Generally speaking, videogame adaptations of movies have got to be the lowest tier in the hierarchy of bad videogames. Whether we’re talking about Austin Powers Pinball, the infamous E.T. the Extraterrestrial on Atari or 2011’s Smurf Dance Party (which featured such musical gems as “Who Let the Smurfs Out,” “I like to Smurf it-Smurf it” and “Smurf this Way”), movie-based games are almost always cheap, poorly put-together money grabs, riding on the gold-lined coattails of their successful film counterparts.
Thankfully, in the case of Manos: The Hands of Fate, we don’t have to worry about that. The 1966 movie, with a whopping score of 1.9/10 on IMBD and 0% on Rotten Tomatoes, was the only movie of Harold P. Warren, a fertilizer salesman. His reason for dabbling in film: he lost a bet. Both the high and low point of Warren’s directing/producing/writing career, Manos: The Hands of Fate was built on a budget of only $19,000, and still managed to lose money. With that in mind, at least we know that the videogame adaption, just shy of 50 years late, can’t do much worse. In fact, it blows all expectations out of the water.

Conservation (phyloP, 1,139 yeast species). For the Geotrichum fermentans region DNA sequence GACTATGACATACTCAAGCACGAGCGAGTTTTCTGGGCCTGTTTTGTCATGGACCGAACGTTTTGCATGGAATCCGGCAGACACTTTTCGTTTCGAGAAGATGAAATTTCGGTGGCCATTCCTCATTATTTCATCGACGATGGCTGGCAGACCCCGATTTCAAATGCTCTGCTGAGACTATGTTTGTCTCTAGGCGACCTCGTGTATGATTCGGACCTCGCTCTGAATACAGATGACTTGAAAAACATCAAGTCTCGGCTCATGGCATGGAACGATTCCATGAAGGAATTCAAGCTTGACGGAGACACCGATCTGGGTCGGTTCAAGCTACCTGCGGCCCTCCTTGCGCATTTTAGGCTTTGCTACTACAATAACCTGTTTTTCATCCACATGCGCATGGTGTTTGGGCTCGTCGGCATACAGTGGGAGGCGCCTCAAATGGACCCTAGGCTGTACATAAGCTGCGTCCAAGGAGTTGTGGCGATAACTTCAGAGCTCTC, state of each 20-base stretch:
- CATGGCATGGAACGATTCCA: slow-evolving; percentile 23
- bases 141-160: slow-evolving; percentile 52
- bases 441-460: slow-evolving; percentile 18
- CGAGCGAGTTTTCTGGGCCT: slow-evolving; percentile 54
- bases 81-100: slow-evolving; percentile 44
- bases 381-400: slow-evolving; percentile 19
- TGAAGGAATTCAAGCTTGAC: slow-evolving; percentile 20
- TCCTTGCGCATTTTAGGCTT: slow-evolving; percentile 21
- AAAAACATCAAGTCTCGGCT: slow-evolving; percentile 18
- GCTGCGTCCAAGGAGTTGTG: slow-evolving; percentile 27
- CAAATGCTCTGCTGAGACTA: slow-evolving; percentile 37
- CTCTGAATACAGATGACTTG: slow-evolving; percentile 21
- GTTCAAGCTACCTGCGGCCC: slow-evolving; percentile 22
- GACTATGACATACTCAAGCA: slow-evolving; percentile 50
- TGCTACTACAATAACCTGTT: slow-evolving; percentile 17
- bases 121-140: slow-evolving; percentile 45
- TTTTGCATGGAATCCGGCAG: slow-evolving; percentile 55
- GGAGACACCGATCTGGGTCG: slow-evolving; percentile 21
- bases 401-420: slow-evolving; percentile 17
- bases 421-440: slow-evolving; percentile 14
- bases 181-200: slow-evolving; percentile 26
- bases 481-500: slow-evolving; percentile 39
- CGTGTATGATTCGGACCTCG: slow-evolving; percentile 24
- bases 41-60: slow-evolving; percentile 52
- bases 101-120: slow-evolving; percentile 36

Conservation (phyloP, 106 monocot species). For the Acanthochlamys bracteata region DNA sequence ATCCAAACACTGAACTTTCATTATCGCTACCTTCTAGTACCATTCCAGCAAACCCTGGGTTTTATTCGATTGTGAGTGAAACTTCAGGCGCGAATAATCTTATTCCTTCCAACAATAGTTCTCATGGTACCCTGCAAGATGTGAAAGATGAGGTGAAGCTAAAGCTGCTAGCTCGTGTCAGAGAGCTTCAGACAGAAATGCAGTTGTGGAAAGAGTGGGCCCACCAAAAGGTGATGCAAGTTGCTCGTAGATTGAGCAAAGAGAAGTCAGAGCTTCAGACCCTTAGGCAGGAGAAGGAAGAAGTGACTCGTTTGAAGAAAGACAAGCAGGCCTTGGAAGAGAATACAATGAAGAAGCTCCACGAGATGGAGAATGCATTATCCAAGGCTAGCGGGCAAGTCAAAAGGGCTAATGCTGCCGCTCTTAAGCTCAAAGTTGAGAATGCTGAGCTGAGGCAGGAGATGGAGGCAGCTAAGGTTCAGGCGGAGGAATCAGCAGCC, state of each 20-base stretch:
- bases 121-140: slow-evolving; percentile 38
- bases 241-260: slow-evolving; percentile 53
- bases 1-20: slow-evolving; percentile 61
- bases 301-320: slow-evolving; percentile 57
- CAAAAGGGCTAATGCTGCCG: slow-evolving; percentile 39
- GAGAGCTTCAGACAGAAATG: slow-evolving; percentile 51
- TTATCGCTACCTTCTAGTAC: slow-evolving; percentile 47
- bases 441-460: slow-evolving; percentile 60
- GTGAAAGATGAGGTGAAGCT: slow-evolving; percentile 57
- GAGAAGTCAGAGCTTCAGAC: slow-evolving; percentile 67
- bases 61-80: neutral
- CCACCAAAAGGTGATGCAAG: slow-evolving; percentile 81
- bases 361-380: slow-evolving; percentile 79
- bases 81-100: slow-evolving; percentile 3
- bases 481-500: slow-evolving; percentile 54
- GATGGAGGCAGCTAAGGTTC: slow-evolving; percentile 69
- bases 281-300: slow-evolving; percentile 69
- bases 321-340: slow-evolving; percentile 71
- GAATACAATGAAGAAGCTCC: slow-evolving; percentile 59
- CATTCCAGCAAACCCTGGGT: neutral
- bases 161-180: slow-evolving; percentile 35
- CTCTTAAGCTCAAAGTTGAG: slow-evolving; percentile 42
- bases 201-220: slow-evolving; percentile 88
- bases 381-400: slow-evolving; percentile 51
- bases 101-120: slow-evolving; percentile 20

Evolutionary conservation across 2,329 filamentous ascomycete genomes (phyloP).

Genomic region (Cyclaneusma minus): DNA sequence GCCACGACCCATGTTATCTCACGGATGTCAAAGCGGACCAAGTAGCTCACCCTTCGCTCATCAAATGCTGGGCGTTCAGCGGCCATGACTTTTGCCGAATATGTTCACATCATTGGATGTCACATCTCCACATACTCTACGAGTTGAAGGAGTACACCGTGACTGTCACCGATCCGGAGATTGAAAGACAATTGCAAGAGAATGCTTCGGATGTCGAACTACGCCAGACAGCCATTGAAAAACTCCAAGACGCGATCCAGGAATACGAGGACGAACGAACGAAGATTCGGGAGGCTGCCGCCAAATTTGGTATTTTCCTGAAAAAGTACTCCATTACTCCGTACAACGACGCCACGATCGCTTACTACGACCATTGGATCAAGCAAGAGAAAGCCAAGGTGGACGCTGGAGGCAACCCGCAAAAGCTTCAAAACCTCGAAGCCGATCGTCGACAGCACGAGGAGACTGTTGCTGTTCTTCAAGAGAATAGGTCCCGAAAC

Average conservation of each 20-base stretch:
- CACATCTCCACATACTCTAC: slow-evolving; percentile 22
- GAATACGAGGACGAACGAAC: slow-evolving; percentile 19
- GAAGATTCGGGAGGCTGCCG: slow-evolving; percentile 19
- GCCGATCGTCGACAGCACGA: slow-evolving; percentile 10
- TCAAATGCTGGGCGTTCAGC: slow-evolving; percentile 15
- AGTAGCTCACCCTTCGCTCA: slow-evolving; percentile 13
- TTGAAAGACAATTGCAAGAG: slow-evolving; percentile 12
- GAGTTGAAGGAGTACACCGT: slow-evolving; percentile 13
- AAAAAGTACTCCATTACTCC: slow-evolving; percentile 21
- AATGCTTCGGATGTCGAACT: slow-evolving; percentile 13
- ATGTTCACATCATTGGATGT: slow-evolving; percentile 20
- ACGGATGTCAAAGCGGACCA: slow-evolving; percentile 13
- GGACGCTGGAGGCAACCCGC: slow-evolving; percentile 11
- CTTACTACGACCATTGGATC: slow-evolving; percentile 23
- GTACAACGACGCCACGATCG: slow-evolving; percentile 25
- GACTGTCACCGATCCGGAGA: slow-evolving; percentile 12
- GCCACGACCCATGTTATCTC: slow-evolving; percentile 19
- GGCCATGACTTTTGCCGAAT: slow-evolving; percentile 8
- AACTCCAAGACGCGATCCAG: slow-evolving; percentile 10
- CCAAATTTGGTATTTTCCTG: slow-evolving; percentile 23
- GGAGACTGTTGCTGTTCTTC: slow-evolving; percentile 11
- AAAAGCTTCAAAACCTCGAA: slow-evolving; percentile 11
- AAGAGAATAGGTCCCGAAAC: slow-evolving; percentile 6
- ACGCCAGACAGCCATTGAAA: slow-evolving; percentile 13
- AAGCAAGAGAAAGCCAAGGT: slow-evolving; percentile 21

MANOS: The Hands of Fate – Director’s Cut, a 2015 remake of a 2012 adaptation of Warren’s 1966 trainwreck, is an action-adventure game recently piped out by FreakZone Games. The game accepts its position as an adaption of its source material and stands as an homage to terrible movies and games everywhere, bringing you back to the past adaptations you most love to hate.
FreakZone’s work would make Warren proud. As he said upon finishing his magnum opus: “Always give 110% in everything you do, if you don’t give it your all, there is no sense in doing it at all.”
You can buy MANOS: The Hands of Fate – Director’s Cut here.